Activist dismayed 'affluent black kids are demanding lowered standards,' not equal treatment
"[I]t seems like we have gone backwards when it comes to race relations," said commentator Carol Swain. "During my generation, we wanted equal opportunity. We wanted to be able to get into places to show what we could do."
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Civil rights activist Carol Swain, who was just named to President Trump's "1776 Commission" to teach American heritage, told Just the News this week she is dismayed that "affluent black kids are demanding lowered standards" instead of equal treatment under the law.
Swain, a prominent African-American social and political commentator, said she's also horrified that left-leaning activists today are dismissing time-tested social virtues and institutions like punctuality, proper grammar, the nuclear family, diligence and perseverance as examples of "whiteness" or "white-dominant culture."
The Smithsonian National Museum of African American History and Culture this summer "had an exhibit that talked about hard work and getting to places on time and standard English, and all of those things that helped make for our success, that those things were part of the white oppression," Swain noted on her Conversations with Dr. Carol Swain podcast last week. "I mean, it's the most ridiculous thing that I've ever heard of."
In an interview on "Just the News AM" television program on Wednesday, Swain expanded on her critique.
"I certainly take issue with it, because it seems like we have gone backwards when it comes to race relations," said the 66-year-old Swain. "During my generation, we wanted equal opportunity. We wanted to be able to get into places to show what we could do. And now, all of a sudden, when we are so prosperous, when black people are in positions of power throughout our society, all of a sudden, these affluent black kids are demanding lowered standards. And so it's a reversal. And the progressives, the white progressives who push it and go along with it, they are the true racists. They've always been racist."
Swain said the "soft bigotry of low expectations" lamented by former President George W. Bush in a 2000 speech to the NAACP was still relevant today and even exacerbated by the rising popularity of critical race theory, or the ideas underpinning the concept of “white privilege.”
"The affirmative action movement was never about lowered standards or special benefits, it was about equal opportunity and non-discrimination," Swain said. "And with the critical race theory, what's taking place with diversity, equity inclusion programs, it is reverse racism against whites. I believe it violates the Equal Protection Clause of the 14th amendment, and the 1964 Civil Rights movement. The shaming, the bullying, all of the things that are taking place today against white people. And I'm not a black white supremacist. I'm a person who believes in the Equal Protection Clause of the Constitution. I believe in civil rights laws. I don't believe anyone should be discriminated against because of the color of their skin. That includes white people."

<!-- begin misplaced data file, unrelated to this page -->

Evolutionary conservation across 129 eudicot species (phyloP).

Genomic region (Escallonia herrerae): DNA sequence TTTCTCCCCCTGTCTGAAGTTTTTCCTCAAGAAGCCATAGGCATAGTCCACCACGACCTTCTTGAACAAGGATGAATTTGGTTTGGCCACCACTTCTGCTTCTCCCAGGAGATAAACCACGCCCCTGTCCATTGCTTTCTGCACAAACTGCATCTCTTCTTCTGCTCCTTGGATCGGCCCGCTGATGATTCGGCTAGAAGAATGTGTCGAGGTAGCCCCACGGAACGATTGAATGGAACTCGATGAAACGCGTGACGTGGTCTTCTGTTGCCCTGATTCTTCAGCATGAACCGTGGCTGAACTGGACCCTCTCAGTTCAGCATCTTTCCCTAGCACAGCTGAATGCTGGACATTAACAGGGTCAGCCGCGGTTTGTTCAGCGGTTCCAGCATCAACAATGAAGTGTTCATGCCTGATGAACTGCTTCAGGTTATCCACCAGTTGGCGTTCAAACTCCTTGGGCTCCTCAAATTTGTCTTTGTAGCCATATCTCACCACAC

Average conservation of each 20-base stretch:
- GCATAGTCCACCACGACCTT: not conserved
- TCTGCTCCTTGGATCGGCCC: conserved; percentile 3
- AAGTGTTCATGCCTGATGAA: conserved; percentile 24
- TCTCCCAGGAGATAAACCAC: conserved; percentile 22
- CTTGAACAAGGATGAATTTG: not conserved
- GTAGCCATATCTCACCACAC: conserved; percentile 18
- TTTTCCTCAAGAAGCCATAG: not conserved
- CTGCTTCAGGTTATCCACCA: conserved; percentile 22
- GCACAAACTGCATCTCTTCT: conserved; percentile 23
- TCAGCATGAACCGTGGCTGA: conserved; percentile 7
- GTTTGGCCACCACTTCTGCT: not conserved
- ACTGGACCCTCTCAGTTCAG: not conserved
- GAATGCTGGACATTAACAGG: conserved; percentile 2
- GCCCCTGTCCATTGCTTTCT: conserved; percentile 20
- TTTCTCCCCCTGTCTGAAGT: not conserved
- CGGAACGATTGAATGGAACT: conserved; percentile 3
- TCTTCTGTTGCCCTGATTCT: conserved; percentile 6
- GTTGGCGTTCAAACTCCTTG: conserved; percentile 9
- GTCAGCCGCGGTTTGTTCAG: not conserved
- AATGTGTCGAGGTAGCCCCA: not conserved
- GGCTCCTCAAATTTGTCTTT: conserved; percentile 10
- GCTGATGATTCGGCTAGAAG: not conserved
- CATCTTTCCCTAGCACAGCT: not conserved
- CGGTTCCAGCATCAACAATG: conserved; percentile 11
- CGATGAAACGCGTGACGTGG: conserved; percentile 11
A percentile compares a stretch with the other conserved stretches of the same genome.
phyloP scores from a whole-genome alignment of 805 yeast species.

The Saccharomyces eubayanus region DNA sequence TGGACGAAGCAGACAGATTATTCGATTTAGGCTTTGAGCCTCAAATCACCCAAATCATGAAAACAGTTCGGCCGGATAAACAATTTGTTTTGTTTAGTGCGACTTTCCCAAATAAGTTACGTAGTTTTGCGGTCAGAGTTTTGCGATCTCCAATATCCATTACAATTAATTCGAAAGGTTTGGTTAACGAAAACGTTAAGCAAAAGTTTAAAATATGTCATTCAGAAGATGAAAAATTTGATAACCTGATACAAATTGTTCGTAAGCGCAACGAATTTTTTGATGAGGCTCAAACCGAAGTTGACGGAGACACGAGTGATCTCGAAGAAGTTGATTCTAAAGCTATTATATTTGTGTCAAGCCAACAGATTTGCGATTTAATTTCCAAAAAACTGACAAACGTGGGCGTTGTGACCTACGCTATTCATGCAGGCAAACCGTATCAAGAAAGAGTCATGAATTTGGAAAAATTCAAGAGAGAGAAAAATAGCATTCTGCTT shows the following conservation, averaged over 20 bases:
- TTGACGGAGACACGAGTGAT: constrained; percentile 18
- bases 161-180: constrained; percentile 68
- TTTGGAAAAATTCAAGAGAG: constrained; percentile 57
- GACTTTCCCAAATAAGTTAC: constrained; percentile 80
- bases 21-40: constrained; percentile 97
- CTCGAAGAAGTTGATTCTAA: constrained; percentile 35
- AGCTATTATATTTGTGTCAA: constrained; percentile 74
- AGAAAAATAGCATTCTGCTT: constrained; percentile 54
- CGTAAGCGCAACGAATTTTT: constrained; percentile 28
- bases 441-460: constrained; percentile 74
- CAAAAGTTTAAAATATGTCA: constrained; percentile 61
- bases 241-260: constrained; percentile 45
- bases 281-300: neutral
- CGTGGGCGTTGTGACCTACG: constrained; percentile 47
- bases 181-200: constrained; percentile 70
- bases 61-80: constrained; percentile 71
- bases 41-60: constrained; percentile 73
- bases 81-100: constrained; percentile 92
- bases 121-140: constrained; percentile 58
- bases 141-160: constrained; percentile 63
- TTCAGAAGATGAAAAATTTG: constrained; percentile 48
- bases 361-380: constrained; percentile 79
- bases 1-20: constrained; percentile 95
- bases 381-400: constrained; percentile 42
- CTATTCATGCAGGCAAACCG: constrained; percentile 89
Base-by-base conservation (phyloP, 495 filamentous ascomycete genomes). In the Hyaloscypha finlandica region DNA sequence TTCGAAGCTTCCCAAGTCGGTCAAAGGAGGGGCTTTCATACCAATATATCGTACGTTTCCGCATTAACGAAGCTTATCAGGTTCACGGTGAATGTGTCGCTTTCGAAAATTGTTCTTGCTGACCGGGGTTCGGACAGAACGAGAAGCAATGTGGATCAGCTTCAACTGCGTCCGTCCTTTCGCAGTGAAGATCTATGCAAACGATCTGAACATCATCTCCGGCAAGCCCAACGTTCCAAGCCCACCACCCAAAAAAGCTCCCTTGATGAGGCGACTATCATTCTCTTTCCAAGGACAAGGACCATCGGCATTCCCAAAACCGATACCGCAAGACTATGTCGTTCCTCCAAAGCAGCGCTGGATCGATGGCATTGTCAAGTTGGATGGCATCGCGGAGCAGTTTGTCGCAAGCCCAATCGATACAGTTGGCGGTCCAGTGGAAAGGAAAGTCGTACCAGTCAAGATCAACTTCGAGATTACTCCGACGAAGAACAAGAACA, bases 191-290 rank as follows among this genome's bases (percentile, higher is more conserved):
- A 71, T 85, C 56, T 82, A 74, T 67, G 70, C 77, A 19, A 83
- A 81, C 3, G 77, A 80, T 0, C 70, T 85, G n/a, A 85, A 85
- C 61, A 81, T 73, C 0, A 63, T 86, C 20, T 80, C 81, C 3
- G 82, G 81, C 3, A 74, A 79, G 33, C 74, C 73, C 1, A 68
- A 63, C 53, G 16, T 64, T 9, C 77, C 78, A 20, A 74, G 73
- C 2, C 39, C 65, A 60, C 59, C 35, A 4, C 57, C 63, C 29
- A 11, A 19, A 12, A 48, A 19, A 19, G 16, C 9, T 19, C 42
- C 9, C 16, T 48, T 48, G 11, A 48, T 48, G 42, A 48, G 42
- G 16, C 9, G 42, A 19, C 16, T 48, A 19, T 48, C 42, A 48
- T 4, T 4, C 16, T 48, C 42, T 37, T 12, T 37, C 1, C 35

Swain is a retired professor of political science and law at Vanderbilt University and previously received tenure as an associate professor of politics and public policy at Princeton University.
"Eventually, I left the university environment because of what it had become," Swain recalled. "What I had experienced was not particular to Vanderbilt. Universities have been taken over in a way that's detrimental to the whole process of education. They're no longer marketplaces for ideas. And what is taking place on college and university campuses, including some Christian ones, is totally the opposite of what you would expect. And it's because of critical theory, which is related to cultural Marxism and the decline of our society."
Swain is troubled by movements like the 1619 Project, which seeks to reframe America's history lessons through the narrative of America as a fundamentally racist nation fatally flawed from its inception. She belongs to 1776 Unites, a coalition led by veteran civil rights activist Robert Woodson that offers an alternative to the 1619 Project.
"It's just such a reversal for our society, and one of the things that's troubling is the historical revisionism," Swain said. "And that is something that's destructive to our society, because every nation needs to remember its past. And America is not an evil country. America is a great country where so many people have risked their lives to come here to live, and all of a sudden we're destroying our country from within."